Accenture Survey Reveals 72 Percent of IT Executives Asked to Reduce Costs
With the economic downturn well underway, it looks as though IT — as a significant cost center that impacts the cost of virtually every business activity in the organization — will once again be a prime target of cost-cutting efforts. In fact, a recent Accenture survey of U.S. and U.K. IT executives revealed that 72 percent are being asked to reduce costs.
However, the key difference this time, according to Accenture executive Michael Nieves, is that, while CIOs have certainly been asked to reduce IT costs before, and have done the “easy stuff,” now they’re also being asked to use IT to cut business costs.
“CIOs need to get away from looking at small cost reductions and figure out ways that will result in steep cuts of as much as 30 to 40 percent,” Nieves said. “Also, the key lesson they have learned from earlier IT reductions is that the indiscriminate swing of the hatchet can create unintended consequences and adversely affect the entire organization. This time they need to make it sustainable and improve the performance of IT as a cost differentiator.”
One area that has been targeted in the past is discretionary spending. This, said Nieves, can have unintended consequences by negatively affecting IT service quality and business growth (which, as a result of reduced demand, can prompt yet more funding cuts).
Instead, Nieves recommends a three-prong approach that he likens to the three facets of a diamond. They can be done simultaneously, he said, but the challenge is to coordinate, sequence and combine them effectively. They are:
Minimize. This involves identifying clear and immediate cost reduction opportunities that will provide cash flow and can also produce longer term results. The CIO should be able to tap into relatively rapid savings by finding and tackling those hidden costs that have seeped into the business over time and have often become operating costs with little if any value.
As an example, take the case of one retail organization that found while looking to minimize operating costs that its business units had developed their own IT budgets. As a result, about $60 million was annually spent on IT initiatives that the CIO was unaware of — including salaries for nearly 100 IT professionals on the business units’ payroll. The CIO reclaimed the $60 million, rationalized the IT services to support these units and then provided services to the business that resulted in a $30 million savings.
Optimize. By improving the use of software and hardware assets, thereby divesting non-essential assets and decreasing the average per unit cost of IT assets, current operations can run more efficiently. This begins by making permanent changes in IT spending — and capabilities — through such means as consolidation, rationalization, virtualization, cloud computing, etc.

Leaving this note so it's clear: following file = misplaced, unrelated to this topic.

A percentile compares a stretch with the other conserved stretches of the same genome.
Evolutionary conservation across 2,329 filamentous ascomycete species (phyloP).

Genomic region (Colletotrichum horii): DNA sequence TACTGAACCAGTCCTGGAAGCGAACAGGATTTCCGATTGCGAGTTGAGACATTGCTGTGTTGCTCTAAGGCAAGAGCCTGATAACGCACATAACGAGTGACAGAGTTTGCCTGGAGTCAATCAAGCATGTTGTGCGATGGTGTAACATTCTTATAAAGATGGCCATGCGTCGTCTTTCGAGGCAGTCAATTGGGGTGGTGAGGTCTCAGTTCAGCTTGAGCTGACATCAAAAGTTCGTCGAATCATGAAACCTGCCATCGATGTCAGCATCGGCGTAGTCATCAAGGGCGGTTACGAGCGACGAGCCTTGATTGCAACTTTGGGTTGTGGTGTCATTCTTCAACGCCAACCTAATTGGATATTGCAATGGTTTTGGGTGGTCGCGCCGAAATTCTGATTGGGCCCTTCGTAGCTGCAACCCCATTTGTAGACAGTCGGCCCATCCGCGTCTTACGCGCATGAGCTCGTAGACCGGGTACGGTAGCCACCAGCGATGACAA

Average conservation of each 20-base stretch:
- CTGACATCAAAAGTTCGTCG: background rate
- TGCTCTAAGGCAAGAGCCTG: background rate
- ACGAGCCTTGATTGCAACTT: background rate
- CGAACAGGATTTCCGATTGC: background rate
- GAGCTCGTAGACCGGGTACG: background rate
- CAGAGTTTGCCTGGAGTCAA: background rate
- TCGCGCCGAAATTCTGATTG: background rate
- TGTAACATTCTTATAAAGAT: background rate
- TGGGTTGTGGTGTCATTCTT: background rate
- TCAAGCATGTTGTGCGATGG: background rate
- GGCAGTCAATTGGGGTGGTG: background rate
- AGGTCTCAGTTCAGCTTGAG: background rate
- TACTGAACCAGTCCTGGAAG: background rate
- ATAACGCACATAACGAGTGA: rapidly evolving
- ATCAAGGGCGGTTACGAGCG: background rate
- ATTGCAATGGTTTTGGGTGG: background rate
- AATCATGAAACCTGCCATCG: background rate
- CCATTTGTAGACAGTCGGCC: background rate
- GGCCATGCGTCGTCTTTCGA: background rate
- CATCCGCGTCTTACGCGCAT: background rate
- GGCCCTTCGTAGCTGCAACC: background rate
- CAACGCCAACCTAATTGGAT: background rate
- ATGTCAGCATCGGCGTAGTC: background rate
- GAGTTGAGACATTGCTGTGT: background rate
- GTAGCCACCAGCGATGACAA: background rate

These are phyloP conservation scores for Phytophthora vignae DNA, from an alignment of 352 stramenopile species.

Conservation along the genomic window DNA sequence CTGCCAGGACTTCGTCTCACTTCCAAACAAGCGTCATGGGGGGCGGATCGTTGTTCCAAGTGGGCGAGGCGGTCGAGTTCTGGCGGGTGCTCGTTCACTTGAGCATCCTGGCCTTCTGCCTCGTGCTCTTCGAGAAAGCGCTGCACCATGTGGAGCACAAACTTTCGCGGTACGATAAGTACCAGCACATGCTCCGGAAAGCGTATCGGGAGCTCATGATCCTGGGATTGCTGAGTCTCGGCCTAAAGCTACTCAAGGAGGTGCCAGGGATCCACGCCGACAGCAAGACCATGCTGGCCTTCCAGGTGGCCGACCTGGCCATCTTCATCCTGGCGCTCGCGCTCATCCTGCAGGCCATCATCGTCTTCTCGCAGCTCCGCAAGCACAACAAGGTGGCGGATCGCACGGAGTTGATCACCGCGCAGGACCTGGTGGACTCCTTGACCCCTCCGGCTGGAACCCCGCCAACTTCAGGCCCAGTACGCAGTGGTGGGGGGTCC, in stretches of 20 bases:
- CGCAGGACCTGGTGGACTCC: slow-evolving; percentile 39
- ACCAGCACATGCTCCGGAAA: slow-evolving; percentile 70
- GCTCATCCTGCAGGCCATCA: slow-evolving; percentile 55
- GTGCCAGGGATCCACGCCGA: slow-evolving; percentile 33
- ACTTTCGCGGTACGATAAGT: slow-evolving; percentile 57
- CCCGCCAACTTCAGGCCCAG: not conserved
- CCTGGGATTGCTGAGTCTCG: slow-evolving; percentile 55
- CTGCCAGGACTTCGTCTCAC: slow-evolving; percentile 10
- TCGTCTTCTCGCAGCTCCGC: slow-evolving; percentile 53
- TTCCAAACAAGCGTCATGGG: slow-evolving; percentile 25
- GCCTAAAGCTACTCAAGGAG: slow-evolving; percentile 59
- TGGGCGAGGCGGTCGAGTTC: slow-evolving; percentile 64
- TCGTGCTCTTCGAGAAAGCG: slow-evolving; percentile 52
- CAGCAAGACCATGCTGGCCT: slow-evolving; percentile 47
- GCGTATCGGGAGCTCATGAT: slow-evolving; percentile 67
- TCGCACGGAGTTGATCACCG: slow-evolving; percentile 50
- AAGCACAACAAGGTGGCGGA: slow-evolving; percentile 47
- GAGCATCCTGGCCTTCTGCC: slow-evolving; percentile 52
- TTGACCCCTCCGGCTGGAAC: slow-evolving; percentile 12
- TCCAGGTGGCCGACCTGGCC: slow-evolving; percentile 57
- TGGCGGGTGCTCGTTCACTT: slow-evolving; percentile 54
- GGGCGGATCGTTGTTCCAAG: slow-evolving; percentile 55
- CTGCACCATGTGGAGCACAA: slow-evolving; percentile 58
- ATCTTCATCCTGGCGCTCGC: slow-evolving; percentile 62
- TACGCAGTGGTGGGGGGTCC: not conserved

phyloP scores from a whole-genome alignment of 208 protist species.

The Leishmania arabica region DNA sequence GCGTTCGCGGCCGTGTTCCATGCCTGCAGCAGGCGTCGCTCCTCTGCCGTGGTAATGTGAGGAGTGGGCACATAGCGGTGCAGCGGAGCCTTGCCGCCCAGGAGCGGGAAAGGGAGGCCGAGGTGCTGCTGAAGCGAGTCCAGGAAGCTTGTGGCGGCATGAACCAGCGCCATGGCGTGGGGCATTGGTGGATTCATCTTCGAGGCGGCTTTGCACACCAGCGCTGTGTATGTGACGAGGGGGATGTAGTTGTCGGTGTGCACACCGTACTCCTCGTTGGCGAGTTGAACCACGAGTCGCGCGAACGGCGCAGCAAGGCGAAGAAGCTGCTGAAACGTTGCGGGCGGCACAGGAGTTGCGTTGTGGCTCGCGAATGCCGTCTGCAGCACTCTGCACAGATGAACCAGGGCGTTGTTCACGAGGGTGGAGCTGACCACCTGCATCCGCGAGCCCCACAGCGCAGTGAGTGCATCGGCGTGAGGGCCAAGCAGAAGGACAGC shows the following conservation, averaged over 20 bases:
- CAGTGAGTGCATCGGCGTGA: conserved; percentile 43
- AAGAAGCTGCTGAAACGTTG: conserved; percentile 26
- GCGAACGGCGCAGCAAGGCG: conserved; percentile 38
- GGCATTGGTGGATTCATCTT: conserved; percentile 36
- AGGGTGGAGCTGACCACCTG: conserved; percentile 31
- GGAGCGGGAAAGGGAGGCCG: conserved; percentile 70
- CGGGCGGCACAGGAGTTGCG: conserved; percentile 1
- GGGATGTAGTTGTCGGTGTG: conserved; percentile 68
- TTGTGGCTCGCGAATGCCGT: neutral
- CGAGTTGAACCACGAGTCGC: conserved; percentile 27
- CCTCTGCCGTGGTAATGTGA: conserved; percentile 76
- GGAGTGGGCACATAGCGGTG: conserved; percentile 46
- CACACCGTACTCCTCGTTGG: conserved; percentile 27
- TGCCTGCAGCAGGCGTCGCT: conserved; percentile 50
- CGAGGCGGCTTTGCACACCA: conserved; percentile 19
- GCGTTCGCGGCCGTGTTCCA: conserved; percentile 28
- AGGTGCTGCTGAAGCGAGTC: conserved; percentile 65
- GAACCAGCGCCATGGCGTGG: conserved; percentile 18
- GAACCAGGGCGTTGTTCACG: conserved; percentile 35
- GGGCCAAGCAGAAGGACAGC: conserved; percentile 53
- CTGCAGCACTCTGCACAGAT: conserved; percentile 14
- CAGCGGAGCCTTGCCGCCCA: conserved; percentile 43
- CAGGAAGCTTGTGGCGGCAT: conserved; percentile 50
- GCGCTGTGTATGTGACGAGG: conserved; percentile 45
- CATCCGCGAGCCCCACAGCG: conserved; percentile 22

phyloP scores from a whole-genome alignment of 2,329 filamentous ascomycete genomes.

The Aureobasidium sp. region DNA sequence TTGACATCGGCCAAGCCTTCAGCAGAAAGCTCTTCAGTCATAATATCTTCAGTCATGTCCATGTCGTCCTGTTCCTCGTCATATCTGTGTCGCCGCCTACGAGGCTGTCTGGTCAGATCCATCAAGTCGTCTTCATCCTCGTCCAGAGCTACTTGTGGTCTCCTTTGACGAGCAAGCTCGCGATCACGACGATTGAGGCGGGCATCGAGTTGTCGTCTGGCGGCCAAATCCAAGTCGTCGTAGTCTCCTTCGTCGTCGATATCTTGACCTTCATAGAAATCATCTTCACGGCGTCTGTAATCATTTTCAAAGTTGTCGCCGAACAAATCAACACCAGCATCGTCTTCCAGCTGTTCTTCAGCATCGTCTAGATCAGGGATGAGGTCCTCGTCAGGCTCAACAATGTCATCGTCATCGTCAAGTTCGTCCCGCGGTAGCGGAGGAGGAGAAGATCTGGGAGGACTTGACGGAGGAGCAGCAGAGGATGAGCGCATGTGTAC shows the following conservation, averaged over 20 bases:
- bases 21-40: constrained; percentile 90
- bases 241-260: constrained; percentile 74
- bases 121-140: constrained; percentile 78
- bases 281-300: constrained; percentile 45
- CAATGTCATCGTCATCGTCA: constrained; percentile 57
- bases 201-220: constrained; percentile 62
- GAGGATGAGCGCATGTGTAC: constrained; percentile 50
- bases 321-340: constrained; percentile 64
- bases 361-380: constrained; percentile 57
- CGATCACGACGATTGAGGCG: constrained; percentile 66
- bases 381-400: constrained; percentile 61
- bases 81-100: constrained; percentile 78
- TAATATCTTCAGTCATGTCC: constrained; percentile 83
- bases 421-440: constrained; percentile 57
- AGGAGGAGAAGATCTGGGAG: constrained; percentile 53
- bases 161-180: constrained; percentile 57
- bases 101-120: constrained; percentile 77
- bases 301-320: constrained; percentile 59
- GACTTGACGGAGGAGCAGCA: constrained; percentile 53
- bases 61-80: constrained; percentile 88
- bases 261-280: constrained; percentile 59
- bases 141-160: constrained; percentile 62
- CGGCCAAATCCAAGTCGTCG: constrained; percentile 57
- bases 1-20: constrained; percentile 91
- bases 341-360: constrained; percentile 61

Accenture’s internal IT optimization effort is an example. Leveraging the Internet’s scale and cost efficiencies, the organization rapidly moved to a single technology platform that involved migrating nearly 80,000 e-mail users in 48 countries. This involved the transfer of up to 1,000 e-mail users per day. The company installed an e-mail capability that allowed employees to manage their e-mail via mobile devices.
Redesign. Structural changes are embedded by shifting the focus to an efficient and effective IT operating model that will secure long-term sustainability. This drives improvements in labor costs, extracting savings through a better operating model, industrialized processes, transformational technologies and sourcing strategies.
“There are many different levers within each of these three facets,” Nieves said. “The challenge to the CIO is ‘Which one do I pull? How do I squeeze on one side of the waterbed and not have it leak on the other?’”
The caveat, he said, is that this cannot be a case of CIOs simply cherry picking from a list of tactical options. Similarly, organizations cannot rely on industry benchmarks, but rather on context, and follow steps that are tangible, actionable and immediate.
“Cuts need to provide relief in the near term, the midterm and the long term, which entails months or quarters rather than years,” Nieves said. “CIOs should see the big picture and demonstrate cuts that are sustainable and will improve business performance over time. The call for action is now.”